Fortunately there are several options from OEM's for protecting TX's on the 'bottom' end of the poles, including side mount XLR's, angled adapters, protective pouches, and (my fav) bird cages...

the new Lectro plug-on's are full 100 mw power, and should radiate just as well as the previous version in any given situation...

I suspect the TV crowd is asking for an option to get Plug-on TX's in a black finish, but otherwise they continue to be hugely successful in their target market, and also popular for "wireless boom" use.  A matching plug-on TX to be used with wireless RX's already in the package is a usual part of most kits these days.

historically, the early Nady wireless were plug-on's, and adopted by early adopter rock musicians.  Harry Matayoshi (HME) predicted in the late 80's that they would become as small as the XLR connector alone...then in the late 80's Lectrosonics added a plug on to their 185 series, and the ENG/EJ world went for it in a big way; I remember asking Vega, in the early 90's, if they planned on introducing a plug-on TX  and the response was that that was a small niche item, and the market was saturated; everyone that wanted one or needed one, already had one.  we all know what happened to Vega....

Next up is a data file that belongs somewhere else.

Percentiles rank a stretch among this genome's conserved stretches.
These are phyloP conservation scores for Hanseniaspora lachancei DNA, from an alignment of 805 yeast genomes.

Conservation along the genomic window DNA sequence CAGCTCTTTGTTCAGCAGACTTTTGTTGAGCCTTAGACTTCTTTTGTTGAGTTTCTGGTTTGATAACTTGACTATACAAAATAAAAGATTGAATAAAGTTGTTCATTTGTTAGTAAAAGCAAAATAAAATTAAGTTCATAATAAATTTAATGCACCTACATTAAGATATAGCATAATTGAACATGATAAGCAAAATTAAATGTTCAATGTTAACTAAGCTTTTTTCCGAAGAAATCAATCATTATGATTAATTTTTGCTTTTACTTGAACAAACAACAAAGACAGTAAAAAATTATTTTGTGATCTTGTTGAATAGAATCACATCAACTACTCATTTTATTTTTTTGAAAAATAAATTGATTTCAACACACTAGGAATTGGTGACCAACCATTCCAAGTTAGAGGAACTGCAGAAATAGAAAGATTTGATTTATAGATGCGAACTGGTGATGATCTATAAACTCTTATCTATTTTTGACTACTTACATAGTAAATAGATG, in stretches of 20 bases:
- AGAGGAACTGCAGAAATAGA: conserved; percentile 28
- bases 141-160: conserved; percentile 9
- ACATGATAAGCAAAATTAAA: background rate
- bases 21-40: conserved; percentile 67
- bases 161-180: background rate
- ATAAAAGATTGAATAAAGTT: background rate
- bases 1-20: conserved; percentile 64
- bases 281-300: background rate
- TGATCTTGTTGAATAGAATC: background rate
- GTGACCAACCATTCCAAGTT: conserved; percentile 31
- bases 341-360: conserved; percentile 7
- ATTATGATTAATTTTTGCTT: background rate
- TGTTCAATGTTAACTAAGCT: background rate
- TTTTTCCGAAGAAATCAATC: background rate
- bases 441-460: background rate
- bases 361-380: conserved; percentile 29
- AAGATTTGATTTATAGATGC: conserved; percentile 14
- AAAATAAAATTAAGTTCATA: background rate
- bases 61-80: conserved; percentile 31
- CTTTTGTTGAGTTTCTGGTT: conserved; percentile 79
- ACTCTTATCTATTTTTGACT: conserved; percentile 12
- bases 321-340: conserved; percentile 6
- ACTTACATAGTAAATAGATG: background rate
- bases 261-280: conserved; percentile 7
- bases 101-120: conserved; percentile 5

wireless booming took off in the early 90's, and while it may not have been the first, one of the early shows to utilize wireless booming regularly was ER, particularly for those Steadi-cam "crash" shots; those were either a 185 pack TX with a Denecke power supply, or a 185 plug-on, also needing a Denecke power supply. yes, the VHF crystal controlled 185's!! the wireless boom system covered those long moving shots, and rarely, a lav wireless was used for a hard to get line that passed through the scene, or that the scene went past...